When Maine Medical Center begins its five-year, $512 million expansion project Monday, how traffic flows down Congress Street when a portion of the street is closed will be watched closely by city and hospital officials.

How to alleviate the problems caused by the closure was a top priority for planners because of the potential for substantial traffic backups on the Portland peninsula’s main thoroughfare during commuting hours and Sea Dogs baseball games.

City planners and hospital officials took four months to work out the logistics behind detouring traffic to Park Avenue to minimize congestion, said Tuck O’Brien, Portland’s planning director.

Traffic will be detoured from Monday to June 29, and the hospital could be fined $10,000 per day if it doesn’t meet the deadline, as city officials want to limit the closure of portions of Congress Street to the time before high tourist season begins in July.

“The priority is to get this done, and get it done quickly and safely,” O’Brien said. He said city officials will monitor the traffic patterns starting Monday morning to see if any part of the traffic plan needs to change.

Congress Street will be closed from Weymouth to Forest streets, and the detour will take vehicles to Park Avenue, either from St. John Street or Weymouth Street, depending on which way vehicles are traveling. Congress Street must close to make room for a giant crane that will work on adding three floors to the visitor parking garage, which will add 225 spaces to the 480-vehicle facility.

Congress Street near the St. John Street intersection gets about 12,500 vehicles daily, according to a Maine Department of Transportation report.

O’Brien said clear signage along Congress Street and Interstate 295 will help motorists, urging them to take different routes into downtown Portland if possible.

For instance, instead of taking the Congress Street exit off I-295, motorists could use the Franklin Street or Forest Avenue exits.

“Obviously, there are many different ways people can get into the city,” O’Brien said. “We want people to know where they’re going.”

Zack Barowitz, president of the Libbytown Neighborhood Association, said the partial closure of Congress Street could have unintended benefits because there are many, better ways of getting into downtown rather than Congress Street, and perhaps drivers will learn about the alternate routes and not clog Congress Street as much.

“Motorists should consider this a teachable moment,” Barowitz said.

O’Brien said during Sea Dogs games, coordination between the Sea Dogs, the city and Maine Med should help keep congestion down as fans make their way to the games.

Geoff Iacuessa, executive vice president and general manager of the Sea Dogs, said their biggest concern was parking, and all of the parking lots will still be open during the Congress Street closure. He said in June, the night games shift from early season 6 p.m. start times to 7 p.m. starts, so that should help cut down on the traffic because the later start times are after rush hour. Iacuessa said the city and Maine Med have worked closely with the Sea Dogs, and he believes the detours will work well.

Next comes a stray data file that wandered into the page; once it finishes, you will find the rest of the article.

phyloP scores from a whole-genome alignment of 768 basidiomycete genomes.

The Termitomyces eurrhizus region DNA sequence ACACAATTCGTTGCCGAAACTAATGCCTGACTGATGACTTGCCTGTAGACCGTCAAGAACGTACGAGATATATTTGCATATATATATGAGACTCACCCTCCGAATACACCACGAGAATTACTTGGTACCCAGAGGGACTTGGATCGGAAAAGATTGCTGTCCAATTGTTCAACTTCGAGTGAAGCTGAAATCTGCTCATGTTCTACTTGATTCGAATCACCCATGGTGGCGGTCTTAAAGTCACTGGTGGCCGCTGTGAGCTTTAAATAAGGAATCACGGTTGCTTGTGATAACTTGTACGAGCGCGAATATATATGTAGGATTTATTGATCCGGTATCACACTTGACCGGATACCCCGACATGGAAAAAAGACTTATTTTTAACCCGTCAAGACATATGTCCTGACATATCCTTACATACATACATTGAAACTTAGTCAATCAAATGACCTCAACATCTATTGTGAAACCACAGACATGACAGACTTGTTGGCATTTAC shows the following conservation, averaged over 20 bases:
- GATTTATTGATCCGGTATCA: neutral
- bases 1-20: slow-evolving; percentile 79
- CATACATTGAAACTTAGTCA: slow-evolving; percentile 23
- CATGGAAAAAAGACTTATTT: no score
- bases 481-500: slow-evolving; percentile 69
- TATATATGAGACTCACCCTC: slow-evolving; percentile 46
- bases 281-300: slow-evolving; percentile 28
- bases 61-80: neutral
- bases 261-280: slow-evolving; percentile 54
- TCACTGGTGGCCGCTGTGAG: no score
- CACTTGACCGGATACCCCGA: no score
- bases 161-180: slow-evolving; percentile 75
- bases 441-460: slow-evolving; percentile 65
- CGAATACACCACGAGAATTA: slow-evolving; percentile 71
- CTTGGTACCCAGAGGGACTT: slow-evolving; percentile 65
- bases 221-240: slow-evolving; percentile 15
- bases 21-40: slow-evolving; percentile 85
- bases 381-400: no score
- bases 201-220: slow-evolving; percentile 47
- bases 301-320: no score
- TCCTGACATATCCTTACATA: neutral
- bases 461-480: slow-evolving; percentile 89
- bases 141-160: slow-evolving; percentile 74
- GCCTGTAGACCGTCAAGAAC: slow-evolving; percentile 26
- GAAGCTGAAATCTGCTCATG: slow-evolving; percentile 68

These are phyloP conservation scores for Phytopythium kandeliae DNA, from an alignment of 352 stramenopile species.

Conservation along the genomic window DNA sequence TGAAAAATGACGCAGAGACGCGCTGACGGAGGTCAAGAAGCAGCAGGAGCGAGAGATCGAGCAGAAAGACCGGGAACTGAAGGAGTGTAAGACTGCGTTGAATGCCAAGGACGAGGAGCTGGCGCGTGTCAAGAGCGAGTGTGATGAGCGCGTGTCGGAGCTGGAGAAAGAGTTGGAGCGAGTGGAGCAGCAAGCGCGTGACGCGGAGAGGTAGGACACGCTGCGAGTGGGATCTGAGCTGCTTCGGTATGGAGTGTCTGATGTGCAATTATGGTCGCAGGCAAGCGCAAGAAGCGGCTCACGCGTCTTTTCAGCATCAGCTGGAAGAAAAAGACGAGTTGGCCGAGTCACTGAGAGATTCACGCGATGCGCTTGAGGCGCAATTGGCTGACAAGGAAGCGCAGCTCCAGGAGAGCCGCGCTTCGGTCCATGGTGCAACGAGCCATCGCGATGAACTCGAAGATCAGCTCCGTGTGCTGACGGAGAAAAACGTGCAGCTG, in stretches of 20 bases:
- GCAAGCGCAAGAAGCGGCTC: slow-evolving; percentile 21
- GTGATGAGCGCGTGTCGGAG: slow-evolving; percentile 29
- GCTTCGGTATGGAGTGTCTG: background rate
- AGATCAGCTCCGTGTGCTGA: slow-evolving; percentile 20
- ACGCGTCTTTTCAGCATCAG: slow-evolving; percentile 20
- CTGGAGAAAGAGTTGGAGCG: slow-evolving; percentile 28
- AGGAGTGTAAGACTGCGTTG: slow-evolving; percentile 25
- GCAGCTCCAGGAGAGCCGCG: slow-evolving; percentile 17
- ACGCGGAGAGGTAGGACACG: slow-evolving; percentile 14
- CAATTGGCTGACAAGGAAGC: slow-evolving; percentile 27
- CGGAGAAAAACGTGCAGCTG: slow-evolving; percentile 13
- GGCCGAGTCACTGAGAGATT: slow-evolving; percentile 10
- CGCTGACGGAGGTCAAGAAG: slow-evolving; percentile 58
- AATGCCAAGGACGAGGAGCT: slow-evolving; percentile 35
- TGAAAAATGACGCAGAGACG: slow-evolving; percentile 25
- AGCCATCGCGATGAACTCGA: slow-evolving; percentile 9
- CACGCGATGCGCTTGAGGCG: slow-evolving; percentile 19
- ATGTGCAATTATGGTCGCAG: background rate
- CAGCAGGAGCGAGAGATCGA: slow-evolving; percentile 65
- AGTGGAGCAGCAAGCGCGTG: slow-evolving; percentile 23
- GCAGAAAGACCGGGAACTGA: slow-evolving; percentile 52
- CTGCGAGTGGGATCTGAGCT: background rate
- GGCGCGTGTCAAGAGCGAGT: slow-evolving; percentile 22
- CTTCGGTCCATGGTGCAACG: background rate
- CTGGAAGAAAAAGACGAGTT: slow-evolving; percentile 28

Maine Med officials said the detour is necessary to get the work done.

“The Congress Street detour has been carefully evaluated and planned by the city, Maine Medical Center and its neighbors. The detour will allow our construction crews to complete some essential structural work on our patient and visitor garage,” Jeff Sanders, Maine Med’s executive vice president and chief operating officer, said in a statement. “Patients and visitors can visit mmc.org/modernization for a full detour map and detailed directions on how to get to different parts of our campus.”

The visitor garage and the addition of two floors to the East Tower are the first phase of the five-year construction project. The garage is expected to be completed by the end of this year, while the East Tower – which will include 64 new patient rooms and will be the new location of the helipad – is due to be completed by late 2019. Bus stops on Congress between Weymouth and St. John streets will not be accessible while the portion of Congress is closed.

The crane needed to help with the parking garage addition is so large, it will take up both lanes of Congress Street. The visitor parking garage is the only part of the construction that’s expected to close a portion of Congress Street.

The $512 million project will create a new main entrance on Congress Street as part of a 270,000-square-foot addition, and add 128 new single-occupancy patient rooms and 19 procedure rooms for surgery and other treatments. The total patient capacity at Maine Med – 637 beds – will not change because rooms are being converted from double occupancy to single occupancy.

Single-occupancy is now considered the standard of care at hospitals, to help prevent infections and for patient safety and comfort. Maine Med’s building footprint will increase by about 25 percent when the project is completed in 2023.

Joe Lawlor can be contacted at 791-6376 or at:

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